Old Jesse Lee Home for Children – Kenai Peninsula County, Seward, Alaska
Photograph ©Seward Historic Preservation Commission
Seward, Alaska 99664
In 1890, the Women’s Home Missionary Society of the Methodist Episcopal Church opened their doors to provide educational services. As time went on the school became a safe haven for unfortunate children. Many of the children that came there were from broken homes or orphaned. Many of the orphaned had lost both of their parents to a widespread flu epidemic. In 1925, the school/orphanage was moved to the outskirts of Seward, where it was home to more than seventy children and at least ten caring employees.
In 1927, one of the Jesse Lee students, Benny Benson, entered a contest to design Alaska’s state flag and he won! Benny was thirteen years old at the time. In August of that same year, Benny’s flag was raised for the first time in the state at the Jesse Lee home.
In 1964, an unexpected earthquake occurred. This is said to be the worst earthquake to take place in the state of Alaska. The Jesse Lee home was hit hard and the school suffered extensive damage. Worse than that, more than a dozen of the children were killed by the natural disaster, leaving sadness in the hearts of all who remained and marking the land with grief.
With most of the school too damaged to use and beyond repair, the Jesse Lee home was then moved to Anchorage where it is now known as the Alaska Children’s Services. However, the old home still stands, broken, battered and empty of life, outside the town of Seward.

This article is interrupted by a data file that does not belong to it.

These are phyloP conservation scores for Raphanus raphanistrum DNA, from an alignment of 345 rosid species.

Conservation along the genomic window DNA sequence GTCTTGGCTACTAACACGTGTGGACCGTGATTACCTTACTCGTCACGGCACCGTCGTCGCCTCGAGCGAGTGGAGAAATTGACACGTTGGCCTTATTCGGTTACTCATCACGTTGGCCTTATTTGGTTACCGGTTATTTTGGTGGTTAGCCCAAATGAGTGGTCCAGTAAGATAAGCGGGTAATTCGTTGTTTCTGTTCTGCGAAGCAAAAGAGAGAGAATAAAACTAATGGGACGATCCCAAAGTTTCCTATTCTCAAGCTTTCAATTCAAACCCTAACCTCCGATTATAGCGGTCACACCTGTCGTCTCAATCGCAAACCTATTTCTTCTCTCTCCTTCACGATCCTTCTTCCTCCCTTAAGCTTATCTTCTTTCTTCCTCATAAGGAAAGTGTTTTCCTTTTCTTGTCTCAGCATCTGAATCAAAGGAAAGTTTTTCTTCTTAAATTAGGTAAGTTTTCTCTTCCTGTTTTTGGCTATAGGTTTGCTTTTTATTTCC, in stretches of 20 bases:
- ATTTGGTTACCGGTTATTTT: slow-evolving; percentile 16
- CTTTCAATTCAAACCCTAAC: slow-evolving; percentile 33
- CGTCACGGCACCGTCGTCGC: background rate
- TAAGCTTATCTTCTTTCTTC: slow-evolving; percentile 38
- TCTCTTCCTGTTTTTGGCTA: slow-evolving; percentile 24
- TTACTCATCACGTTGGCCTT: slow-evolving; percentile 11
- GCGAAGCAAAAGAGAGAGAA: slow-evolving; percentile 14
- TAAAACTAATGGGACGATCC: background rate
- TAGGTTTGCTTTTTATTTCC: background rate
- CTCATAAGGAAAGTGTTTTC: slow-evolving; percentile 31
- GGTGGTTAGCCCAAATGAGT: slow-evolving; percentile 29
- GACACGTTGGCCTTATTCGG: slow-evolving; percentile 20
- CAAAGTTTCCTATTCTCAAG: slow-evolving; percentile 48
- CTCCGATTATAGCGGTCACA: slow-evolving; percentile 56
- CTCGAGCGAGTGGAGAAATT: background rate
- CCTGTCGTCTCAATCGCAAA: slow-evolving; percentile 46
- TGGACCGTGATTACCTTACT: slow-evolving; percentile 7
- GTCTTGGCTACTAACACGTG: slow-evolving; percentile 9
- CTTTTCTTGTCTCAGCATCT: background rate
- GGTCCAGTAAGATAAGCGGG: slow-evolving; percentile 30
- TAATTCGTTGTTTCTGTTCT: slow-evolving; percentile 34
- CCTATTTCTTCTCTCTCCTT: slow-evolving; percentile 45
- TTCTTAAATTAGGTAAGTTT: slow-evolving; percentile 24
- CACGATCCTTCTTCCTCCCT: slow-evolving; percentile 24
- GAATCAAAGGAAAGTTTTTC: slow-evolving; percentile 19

The reports of paranormal activity at the old home are uncountable! Many who step onto the old grounds report the feeling of melancholy. The sounds of children giggling can be heard all over the grounds but no living child is ever found to be the source. Others have claimed to hear the sounds of a jump rope tapping on the sidewalk.
Many visitors have reported hearing the sounds of little feet running past them and then the sound of cheering follows, as if these lingering apparitions are still playing the games that they enjoyed in life.
The children’s lives at the Jesse Lee home were good and they were nurtured, happy and well taken care of. I suppose that is why these little souls have made the old home and its grounds their eternal play area.
As for the structure, all hope is not lost. Apparently, several of the children who resided there, as well as, several organizations, are trying to raise the money to refurbish the buildings. Their goal is to turn the old home into a museum so that everyone can learn about its history and enjoyment may still be found there.